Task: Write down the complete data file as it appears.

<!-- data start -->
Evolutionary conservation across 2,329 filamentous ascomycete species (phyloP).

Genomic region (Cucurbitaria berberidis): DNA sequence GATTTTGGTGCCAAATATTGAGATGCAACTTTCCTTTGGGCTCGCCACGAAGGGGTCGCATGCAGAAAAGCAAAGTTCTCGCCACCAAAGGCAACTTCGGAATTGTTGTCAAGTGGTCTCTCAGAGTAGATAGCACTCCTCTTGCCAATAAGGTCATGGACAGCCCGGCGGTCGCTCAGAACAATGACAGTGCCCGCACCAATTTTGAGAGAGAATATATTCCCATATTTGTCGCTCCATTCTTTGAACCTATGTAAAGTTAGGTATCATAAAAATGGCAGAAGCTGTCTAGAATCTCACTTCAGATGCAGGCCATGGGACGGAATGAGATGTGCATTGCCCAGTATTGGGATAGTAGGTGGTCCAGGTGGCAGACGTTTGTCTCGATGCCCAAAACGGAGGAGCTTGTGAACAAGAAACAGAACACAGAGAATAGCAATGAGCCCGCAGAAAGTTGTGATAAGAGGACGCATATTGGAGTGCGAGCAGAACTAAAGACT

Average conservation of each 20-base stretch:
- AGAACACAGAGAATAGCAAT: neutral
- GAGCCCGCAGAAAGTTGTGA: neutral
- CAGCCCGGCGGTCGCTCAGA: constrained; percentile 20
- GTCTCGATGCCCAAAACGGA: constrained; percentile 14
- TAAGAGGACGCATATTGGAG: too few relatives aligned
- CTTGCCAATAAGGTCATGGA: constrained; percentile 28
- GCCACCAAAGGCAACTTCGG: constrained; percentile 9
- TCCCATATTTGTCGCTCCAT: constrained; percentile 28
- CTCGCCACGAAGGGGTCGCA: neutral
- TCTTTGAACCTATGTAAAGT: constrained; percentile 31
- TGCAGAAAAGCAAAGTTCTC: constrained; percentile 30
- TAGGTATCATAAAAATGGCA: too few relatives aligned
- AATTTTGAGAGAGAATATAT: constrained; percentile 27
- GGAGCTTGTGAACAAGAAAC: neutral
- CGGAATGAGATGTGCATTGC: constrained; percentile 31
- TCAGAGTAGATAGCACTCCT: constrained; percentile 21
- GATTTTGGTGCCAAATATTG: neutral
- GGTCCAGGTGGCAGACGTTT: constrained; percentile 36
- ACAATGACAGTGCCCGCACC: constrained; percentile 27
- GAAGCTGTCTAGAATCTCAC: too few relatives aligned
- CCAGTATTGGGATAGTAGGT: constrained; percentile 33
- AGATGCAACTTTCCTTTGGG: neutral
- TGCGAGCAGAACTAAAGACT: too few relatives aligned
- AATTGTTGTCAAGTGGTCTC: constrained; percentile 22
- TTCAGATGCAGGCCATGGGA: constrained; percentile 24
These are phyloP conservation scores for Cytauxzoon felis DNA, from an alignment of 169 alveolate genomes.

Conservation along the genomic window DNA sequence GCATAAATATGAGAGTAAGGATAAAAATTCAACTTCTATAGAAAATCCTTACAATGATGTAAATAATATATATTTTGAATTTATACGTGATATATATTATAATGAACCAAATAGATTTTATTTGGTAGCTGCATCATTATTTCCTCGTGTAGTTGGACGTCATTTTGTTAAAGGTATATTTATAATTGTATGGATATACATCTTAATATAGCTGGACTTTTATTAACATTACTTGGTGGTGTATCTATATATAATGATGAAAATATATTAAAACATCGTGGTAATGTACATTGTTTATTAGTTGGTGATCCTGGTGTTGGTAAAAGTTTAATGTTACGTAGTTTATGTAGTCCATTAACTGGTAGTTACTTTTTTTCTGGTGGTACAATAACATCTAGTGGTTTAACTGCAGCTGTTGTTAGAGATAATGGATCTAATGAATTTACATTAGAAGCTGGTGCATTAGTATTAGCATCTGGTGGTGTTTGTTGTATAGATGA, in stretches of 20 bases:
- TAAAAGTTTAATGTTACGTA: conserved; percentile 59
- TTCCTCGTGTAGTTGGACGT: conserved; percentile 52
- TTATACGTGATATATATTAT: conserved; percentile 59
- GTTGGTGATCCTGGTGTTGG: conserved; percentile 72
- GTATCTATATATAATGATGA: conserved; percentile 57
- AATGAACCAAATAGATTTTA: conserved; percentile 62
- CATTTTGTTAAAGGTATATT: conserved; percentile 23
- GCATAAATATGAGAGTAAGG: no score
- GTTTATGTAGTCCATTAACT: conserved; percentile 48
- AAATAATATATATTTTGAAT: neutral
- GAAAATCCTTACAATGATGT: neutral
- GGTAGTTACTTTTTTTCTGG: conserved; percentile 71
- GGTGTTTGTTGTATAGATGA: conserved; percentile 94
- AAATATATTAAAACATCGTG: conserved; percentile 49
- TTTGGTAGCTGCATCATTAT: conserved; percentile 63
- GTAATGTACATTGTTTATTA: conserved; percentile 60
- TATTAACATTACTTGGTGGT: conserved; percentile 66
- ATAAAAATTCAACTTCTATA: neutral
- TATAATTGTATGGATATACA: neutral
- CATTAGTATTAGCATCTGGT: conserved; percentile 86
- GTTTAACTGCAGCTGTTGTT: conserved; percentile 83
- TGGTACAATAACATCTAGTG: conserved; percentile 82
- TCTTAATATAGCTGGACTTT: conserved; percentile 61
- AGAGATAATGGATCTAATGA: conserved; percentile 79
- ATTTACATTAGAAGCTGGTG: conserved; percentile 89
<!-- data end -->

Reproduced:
Evolutionary conservation across 2,329 filamentous ascomycete species (phyloP).

Genomic region (Cucurbitaria berberidis): DNA sequence GATTTTGGTGCCAAATATTGAGATGCAACTTTCCTTTGGGCTCGCCACGAAGGGGTCGCATGCAGAAAAGCAAAGTTCTCGCCACCAAAGGCAACTTCGGAATTGTTGTCAAGTGGTCTCTCAGAGTAGATAGCACTCCTCTTGCCAATAAGGTCATGGACAGCCCGGCGGTCGCTCAGAACAATGACAGTGCCCGCACCAATTTTGAGAGAGAATATATTCCCATATTTGTCGCTCCATTCTTTGAACCTATGTAAAGTTAGGTATCATAAAAATGGCAGAAGCTGTCTAGAATCTCACTTCAGATGCAGGCCATGGGACGGAATGAGATGTGCATTGCCCAGTATTGGGATAGTAGGTGGTCCAGGTGGCAGACGTTTGTCTCGATGCCCAAAACGGAGGAGCTTGTGAACAAGAAACAGAACACAGAGAATAGCAATGAGCCCGCAGAAAGTTGTGATAAGAGGACGCATATTGGAGTGCGAGCAGAACTAAAGACT

Average conservation of each 20-base stretch:
- AGAACACAGAGAATAGCAAT: neutral
- GAGCCCGCAGAAAGTTGTGA: neutral
- CAGCCCGGCGGTCGCTCAGA: constrained; percentile 20
- GTCTCGATGCCCAAAACGGA: constrained; percentile 14
- TAAGAGGACGCATATTGGAG: too few relatives aligned
- CTTGCCAATAAGGTCATGGA: constrained; percentile 28
- GCCACCAAAGGCAACTTCGG: constrained; percentile 9
- TCCCATATTTGTCGCTCCAT: constrained; percentile 28
- CTCGCCACGAAGGGGTCGCA: neutral
- TCTTTGAACCTATGTAAAGT: constrained; percentile 31
- TGCAGAAAAGCAAAGTTCTC: constrained; percentile 30
- TAGGTATCATAAAAATGGCA: too few relatives aligned
- AATTTTGAGAGAGAATATAT: constrained; percentile 27
- GGAGCTTGTGAACAAGAAAC: neutral
- CGGAATGAGATGTGCATTGC: constrained; percentile 31
- TCAGAGTAGATAGCACTCCT: constrained; percentile 21
- GATTTTGGTGCCAAATATTG: neutral
- GGTCCAGGTGGCAGACGTTT: constrained; percentile 36
- ACAATGACAGTGCCCGCACC: constrained; percentile 27
- GAAGCTGTCTAGAATCTCAC: too few relatives aligned
- CCAGTATTGGGATAGTAGGT: constrained; percentile 33
- AGATGCAACTTTCCTTTGGG: neutral
- TGCGAGCAGAACTAAAGACT: too few relatives aligned
- AATTGTTGTCAAGTGGTCTC: constrained; percentile 22
- TTCAGATGCAGGCCATGGGA: constrained; percentile 24
These are phyloP conservation scores for Cytauxzoon felis DNA, from an alignment of 169 alveolate genomes.

Conservation along the genomic window DNA sequence GCATAAATATGAGAGTAAGGATAAAAATTCAACTTCTATAGAAAATCCTTACAATGATGTAAATAATATATATTTTGAATTTATACGTGATATATATTATAATGAACCAAATAGATTTTATTTGGTAGCTGCATCATTATTTCCTCGTGTAGTTGGACGTCATTTTGTTAAAGGTATATTTATAATTGTATGGATATACATCTTAATATAGCTGGACTTTTATTAACATTACTTGGTGGTGTATCTATATATAATGATGAAAATATATTAAAACATCGTGGTAATGTACATTGTTTATTAGTTGGTGATCCTGGTGTTGGTAAAAGTTTAATGTTACGTAGTTTATGTAGTCCATTAACTGGTAGTTACTTTTTTTCTGGTGGTACAATAACATCTAGTGGTTTAACTGCAGCTGTTGTTAGAGATAATGGATCTAATGAATTTACATTAGAAGCTGGTGCATTAGTATTAGCATCTGGTGGTGTTTGTTGTATAGATGA, in stretches of 20 bases:
- TAAAAGTTTAATGTTACGTA: conserved; percentile 59
- TTCCTCGTGTAGTTGGACGT: conserved; percentile 52
- TTATACGTGATATATATTAT: conserved; percentile 59
- GTTGGTGATCCTGGTGTTGG: conserved; percentile 72
- GTATCTATATATAATGATGA: conserved; percentile 57
- AATGAACCAAATAGATTTTA: conserved; percentile 62
- CATTTTGTTAAAGGTATATT: conserved; percentile 23
- GCATAAATATGAGAGTAAGG: no score
- GTTTATGTAGTCCATTAACT: conserved; percentile 48
- AAATAATATATATTTTGAAT: neutral
- GAAAATCCTTACAATGATGT: neutral
- GGTAGTTACTTTTTTTCTGG: conserved; percentile 71
- GGTGTTTGTTGTATAGATGA: conserved; percentile 94
- AAATATATTAAAACATCGTG: conserved; percentile 49
- TTTGGTAGCTGCATCATTAT: conserved; percentile 63
- GTAATGTACATTGTTTATTA: conserved; percentile 60
- TATTAACATTACTTGGTGGT: conserved; percentile 66
- ATAAAAATTCAACTTCTATA: neutral
- TATAATTGTATGGATATACA: neutral
- CATTAGTATTAGCATCTGGT: conserved; percentile 86
- GTTTAACTGCAGCTGTTGTT: conserved; percentile 83
- TGGTACAATAACATCTAGTG: conserved; percentile 82
- TCTTAATATAGCTGGACTTT: conserved; percentile 61
- AGAGATAATGGATCTAATGA: conserved; percentile 79
- ATTTACATTAGAAGCTGGTG: conserved; percentile 89